City Council candidates address Boone County Muleskinners

Friday, March 9, 2012 | 6:17 p.m. CST; updated 8:17 p.m. CST, Friday, March 9, 2012
Steve Skolnick talked to City Council candidates at Columbia Country Club on Friday morning. The Boone County Muleskinners met with city council candidates for the April 3 election about local issues facing the city and county.

COLUMBIA — About 40 members of the Boone County Muleskinners filled the dining room at Columbia Country Club to toss questions to City Council candidates at a forum hosted by the Democratic group on Friday afternoon.

Mike Atkinson, Michael Trapp and Bill Pauls attended the forum from the Second Ward. Bill Tillotson and incumbent Barbara Hoppe were both on hand from the Sixth Ward.

What's a Muleskinner?

"Muleskinner" is a name traditionally given to the driver of a pack of mules. Boone County Muleskinners President Ken Jacob, who helped found the organization, said the name was borrowed from a previous iteration of the club suggested by friend Hazel Wilson. Jacob said he had the idea for the group after attending a non-partisan meeting of the Pachyderm Club, a similar civic organization for Republicans. The first meeting of this iteration of the Boone County Muleskinners was in 1982 at Boone Tavern. The location allowed local elected officials to meet with club members conveniently, Jacob said.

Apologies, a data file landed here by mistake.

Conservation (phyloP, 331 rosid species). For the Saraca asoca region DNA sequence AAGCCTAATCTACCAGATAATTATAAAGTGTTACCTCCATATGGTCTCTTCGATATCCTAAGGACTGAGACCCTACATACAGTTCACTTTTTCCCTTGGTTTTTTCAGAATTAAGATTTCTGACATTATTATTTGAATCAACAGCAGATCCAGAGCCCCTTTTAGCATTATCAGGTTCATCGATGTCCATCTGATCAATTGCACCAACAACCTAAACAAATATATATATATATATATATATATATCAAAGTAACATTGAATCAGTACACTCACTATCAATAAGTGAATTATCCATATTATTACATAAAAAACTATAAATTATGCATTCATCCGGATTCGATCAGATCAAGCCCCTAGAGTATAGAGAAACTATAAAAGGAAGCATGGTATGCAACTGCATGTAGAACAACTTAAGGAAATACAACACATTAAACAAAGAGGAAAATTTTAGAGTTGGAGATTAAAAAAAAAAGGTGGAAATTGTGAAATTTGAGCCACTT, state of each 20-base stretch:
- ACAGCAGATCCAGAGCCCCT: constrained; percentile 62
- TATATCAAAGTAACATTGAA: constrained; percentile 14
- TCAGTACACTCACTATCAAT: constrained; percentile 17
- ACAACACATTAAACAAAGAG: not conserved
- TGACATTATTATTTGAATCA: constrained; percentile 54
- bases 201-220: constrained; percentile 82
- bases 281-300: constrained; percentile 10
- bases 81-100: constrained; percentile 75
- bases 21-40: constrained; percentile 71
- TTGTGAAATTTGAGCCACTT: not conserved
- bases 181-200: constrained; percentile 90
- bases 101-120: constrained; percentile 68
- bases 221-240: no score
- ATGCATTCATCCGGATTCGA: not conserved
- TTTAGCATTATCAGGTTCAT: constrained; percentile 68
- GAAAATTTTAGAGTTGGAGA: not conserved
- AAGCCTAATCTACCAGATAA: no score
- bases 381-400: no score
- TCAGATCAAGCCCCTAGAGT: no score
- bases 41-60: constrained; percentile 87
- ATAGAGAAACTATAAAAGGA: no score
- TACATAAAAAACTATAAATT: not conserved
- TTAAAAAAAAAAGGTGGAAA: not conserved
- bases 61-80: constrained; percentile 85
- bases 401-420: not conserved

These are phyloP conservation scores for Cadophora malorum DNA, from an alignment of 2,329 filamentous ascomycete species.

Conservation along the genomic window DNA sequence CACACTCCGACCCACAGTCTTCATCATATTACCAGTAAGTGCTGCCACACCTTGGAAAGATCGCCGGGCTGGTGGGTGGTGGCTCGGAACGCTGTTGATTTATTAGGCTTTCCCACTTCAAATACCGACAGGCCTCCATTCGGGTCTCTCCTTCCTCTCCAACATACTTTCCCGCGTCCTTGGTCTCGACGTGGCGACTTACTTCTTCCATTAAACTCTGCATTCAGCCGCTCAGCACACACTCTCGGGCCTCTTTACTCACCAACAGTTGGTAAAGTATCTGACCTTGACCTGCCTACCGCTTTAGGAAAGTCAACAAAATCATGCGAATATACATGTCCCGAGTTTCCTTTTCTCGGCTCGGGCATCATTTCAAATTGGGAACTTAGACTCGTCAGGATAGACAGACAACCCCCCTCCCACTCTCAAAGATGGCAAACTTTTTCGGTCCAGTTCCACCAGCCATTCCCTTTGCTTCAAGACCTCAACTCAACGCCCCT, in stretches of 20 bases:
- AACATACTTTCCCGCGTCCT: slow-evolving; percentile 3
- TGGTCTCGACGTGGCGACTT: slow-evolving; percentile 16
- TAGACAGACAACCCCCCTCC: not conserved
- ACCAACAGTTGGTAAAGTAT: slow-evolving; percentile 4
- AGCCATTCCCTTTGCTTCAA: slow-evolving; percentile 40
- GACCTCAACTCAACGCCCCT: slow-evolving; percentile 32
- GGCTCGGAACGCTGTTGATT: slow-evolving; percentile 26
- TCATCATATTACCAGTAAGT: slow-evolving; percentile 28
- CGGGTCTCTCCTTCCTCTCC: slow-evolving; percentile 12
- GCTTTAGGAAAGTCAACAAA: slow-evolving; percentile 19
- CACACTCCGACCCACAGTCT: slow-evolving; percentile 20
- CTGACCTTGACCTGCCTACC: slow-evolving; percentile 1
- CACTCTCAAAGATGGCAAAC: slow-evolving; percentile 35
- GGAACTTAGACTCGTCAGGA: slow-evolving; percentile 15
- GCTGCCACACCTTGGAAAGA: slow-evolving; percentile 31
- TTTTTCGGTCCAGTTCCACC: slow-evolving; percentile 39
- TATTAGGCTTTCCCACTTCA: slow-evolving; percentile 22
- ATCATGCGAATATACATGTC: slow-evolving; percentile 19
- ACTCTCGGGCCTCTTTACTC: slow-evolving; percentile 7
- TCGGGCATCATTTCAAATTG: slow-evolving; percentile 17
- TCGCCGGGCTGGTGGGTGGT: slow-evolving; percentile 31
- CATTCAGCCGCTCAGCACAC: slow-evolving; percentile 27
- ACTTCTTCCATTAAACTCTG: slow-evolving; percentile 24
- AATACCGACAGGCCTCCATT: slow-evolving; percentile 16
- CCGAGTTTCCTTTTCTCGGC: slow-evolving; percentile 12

For more coverage

Candidates also discussed health care policy, reproductive rights, job creation and city spending at the Muleskinners forum Friday. To read more about their thoughts on these issues, visit The Watchword, a Missourian blog about Columbia and Boone County government.

Related Media

The issues that received the most attention from candidates and attendees were:

Improvements needed in the Second and Sixth wards

Steve Skolnick, who has lived in the Second Ward for more than 25 years, said many ongoing issues in that ward have been ignored. He cited the condition of Business Loop 70 and blasts and dust from Boone Quarries on Creasy Springs Road as examples and asked the candidates to name what they believe are the most pressing issues. Moderator Mahree Skala asked the candidates to address issues in their respective wards.

Trapp said the most urgent needs in the Second Ward are road improvements and sidewalk construction.

"The city only funds street repairs to repave the streets every 55 years, which is ludicrous," Trapp said. "It's massively underfunded."

Pauls said he had spent much of his campaign listening to potential constituents, and he cited input from Second Ward Councilman Chris Janku as particularly helpful. He acknowledged the issues that Skolnick raised but cited no specific matters of his own.

"Chris and I have been talking about all these issues for the last 18 years," Pauls said.

Tillotson said he, too, has been listening to residents of his ward. He said it is incumbent on constituents to engage their representatives on issues important to them.

"Your job is to come up to your councilperson and bring attention to those issues," Tillotson said, adding that he also is concerned about Business Loop 70.

Hoppe said the council is investigating the possibility of establishing a tax increment financing district on the loop to encourage re-development of the area.

Atkinson said he would prefer recruiting more high-traffic businesses to the Second Ward, rather than using tax-abatement programs.

"I think recruiting people, and getting them to be in a certain area because they want to be there, is important," Atkinson said.